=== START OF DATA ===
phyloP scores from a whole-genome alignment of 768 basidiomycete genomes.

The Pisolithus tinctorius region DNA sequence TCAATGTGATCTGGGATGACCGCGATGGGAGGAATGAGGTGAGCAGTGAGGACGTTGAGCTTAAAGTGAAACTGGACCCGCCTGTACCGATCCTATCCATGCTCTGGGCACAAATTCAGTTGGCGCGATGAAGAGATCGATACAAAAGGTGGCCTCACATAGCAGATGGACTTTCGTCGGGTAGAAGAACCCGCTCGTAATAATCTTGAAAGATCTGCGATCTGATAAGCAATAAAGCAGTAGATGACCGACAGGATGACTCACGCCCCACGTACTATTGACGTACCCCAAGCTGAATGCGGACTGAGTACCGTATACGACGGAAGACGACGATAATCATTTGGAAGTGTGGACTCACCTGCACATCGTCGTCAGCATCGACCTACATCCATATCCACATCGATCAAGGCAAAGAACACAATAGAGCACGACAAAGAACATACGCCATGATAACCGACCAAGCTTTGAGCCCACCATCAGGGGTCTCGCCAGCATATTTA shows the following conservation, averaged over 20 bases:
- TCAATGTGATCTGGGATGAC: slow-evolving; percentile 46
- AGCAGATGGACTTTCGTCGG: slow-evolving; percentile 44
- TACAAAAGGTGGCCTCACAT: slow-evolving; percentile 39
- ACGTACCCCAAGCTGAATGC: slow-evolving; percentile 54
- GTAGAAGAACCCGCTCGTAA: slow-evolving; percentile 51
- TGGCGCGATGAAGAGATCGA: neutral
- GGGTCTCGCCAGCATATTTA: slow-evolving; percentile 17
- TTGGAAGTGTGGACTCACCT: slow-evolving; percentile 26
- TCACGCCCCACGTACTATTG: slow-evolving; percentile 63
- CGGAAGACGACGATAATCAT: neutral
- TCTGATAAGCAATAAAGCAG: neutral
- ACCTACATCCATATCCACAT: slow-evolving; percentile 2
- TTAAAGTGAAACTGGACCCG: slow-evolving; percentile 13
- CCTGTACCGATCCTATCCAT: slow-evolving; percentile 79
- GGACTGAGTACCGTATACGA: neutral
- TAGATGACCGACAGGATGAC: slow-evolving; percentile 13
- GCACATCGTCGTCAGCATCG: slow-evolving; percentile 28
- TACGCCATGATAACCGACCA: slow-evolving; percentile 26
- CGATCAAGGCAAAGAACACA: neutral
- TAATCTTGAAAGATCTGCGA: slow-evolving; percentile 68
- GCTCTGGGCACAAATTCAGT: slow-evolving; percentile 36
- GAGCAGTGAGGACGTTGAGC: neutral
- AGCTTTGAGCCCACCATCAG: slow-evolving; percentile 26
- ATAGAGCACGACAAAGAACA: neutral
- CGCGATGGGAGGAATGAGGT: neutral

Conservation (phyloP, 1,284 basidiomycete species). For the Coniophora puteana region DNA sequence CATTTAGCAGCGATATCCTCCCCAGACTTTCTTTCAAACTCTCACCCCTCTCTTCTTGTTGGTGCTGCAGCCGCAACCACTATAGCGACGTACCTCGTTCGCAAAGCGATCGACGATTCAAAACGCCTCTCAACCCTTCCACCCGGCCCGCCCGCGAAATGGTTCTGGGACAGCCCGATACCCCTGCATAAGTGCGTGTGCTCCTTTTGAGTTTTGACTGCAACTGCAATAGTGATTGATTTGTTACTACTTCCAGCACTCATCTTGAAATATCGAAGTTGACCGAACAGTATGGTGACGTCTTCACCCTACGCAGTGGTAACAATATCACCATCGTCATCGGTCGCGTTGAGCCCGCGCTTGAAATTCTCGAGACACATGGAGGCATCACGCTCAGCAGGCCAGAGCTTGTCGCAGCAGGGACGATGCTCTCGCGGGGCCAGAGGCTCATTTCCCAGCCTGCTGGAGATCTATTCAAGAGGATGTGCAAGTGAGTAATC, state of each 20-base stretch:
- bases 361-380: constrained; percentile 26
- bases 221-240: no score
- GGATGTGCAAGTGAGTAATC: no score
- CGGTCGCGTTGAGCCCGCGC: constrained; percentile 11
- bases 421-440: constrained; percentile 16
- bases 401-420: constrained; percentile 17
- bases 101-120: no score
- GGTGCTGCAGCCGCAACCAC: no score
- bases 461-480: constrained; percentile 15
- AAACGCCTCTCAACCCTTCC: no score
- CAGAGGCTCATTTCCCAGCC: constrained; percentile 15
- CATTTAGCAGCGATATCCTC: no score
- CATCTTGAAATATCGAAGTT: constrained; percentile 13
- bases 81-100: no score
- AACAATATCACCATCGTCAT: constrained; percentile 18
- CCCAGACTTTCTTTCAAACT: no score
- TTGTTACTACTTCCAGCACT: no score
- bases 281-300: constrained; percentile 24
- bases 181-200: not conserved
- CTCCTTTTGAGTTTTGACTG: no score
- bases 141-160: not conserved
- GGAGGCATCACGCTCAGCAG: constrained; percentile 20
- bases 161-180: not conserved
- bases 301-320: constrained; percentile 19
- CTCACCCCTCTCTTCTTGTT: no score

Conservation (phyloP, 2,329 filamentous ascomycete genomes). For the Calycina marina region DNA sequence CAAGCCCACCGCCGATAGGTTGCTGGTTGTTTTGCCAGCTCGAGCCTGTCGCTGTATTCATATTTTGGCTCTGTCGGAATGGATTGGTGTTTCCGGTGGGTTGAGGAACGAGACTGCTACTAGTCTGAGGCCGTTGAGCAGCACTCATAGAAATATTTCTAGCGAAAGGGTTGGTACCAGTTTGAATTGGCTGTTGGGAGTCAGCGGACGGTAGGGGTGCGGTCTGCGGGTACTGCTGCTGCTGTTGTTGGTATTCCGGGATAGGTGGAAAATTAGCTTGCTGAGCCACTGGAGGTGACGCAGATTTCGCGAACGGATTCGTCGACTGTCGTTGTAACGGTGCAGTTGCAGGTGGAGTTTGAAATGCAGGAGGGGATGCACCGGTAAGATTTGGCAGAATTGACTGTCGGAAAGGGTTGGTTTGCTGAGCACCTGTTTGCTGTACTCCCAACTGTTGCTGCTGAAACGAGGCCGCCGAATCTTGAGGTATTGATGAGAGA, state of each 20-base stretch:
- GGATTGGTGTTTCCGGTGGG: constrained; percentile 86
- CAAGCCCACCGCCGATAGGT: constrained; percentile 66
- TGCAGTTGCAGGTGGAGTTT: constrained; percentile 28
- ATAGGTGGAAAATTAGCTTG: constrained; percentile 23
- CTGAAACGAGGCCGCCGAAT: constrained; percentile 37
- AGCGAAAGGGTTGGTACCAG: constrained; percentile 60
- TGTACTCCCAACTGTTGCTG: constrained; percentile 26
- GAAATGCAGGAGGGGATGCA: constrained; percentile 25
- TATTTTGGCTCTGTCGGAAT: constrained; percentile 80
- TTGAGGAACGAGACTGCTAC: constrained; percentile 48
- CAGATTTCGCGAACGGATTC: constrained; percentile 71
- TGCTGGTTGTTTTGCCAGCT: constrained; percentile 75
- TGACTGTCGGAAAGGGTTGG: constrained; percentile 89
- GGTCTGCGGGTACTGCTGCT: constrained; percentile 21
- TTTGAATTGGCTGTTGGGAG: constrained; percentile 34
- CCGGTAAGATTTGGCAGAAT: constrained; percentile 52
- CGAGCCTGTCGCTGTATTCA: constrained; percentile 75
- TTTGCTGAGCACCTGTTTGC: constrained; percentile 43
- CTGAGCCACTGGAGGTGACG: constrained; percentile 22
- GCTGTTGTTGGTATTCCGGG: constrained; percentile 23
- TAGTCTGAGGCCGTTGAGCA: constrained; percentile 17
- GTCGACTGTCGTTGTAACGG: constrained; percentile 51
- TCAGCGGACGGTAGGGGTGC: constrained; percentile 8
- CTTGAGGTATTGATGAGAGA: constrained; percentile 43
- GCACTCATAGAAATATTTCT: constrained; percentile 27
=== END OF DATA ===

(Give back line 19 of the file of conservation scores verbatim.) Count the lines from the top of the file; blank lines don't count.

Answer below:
- GCACATCGTCGTCAGCATCG: slow-evolving; percentile 28